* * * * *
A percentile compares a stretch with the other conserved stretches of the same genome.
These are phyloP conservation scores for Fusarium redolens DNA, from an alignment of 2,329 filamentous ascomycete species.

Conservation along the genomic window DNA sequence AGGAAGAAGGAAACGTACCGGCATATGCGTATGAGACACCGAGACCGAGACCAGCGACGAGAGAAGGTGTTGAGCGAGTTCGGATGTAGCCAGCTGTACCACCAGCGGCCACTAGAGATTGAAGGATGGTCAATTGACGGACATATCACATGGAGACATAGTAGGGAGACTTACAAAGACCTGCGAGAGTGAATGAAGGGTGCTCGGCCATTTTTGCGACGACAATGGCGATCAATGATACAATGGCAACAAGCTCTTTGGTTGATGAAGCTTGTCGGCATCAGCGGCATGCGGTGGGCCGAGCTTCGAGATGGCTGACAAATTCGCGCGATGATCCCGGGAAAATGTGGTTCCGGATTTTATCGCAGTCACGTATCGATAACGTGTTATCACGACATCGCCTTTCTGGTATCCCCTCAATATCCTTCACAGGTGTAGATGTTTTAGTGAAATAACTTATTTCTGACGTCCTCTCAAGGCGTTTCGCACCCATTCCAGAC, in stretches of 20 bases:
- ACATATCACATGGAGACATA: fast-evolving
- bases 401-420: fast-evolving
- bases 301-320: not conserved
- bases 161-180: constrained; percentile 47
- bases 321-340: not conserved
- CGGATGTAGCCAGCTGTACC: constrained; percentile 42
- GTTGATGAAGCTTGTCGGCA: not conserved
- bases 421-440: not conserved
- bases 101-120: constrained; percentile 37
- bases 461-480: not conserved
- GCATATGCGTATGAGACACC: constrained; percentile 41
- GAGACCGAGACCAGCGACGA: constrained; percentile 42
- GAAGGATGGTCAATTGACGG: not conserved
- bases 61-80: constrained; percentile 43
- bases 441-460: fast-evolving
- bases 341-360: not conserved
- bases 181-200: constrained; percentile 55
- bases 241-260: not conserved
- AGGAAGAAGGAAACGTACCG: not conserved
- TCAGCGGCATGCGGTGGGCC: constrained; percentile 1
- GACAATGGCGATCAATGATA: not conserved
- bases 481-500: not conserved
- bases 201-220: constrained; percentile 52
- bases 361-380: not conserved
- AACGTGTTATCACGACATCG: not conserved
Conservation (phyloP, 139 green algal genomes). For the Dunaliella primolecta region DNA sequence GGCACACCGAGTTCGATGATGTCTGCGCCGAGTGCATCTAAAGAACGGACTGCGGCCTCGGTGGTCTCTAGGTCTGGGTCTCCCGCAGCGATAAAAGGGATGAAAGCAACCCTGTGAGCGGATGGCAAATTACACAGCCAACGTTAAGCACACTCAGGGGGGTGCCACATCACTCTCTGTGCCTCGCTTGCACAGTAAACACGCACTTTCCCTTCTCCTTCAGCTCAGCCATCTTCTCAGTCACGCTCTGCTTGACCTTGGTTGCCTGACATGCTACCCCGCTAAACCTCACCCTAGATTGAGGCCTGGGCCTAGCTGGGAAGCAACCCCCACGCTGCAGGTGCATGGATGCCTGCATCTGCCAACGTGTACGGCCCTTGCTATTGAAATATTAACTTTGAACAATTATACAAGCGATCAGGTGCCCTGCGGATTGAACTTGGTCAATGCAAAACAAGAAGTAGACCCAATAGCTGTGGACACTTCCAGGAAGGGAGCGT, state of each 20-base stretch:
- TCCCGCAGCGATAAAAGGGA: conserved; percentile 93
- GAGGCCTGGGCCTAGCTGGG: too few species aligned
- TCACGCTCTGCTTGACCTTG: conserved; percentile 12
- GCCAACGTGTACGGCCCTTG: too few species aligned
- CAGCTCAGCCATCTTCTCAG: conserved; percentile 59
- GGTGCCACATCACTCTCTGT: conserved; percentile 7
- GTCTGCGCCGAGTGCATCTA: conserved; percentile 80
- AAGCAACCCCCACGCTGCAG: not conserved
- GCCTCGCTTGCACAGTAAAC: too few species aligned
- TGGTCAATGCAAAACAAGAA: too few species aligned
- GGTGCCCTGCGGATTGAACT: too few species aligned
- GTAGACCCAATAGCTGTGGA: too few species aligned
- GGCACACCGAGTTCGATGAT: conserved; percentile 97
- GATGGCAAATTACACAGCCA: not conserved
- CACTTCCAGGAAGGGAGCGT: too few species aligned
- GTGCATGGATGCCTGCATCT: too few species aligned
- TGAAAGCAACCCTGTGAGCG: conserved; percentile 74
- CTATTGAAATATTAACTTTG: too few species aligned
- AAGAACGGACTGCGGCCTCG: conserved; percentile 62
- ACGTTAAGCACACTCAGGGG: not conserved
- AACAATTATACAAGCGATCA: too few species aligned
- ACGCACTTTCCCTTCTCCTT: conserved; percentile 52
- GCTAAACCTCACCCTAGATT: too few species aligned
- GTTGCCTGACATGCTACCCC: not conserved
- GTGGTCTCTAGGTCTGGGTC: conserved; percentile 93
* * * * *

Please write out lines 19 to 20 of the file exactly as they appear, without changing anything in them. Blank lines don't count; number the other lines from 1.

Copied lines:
- bases 341-360: not conserved
- bases 181-200: constrained; percentile 55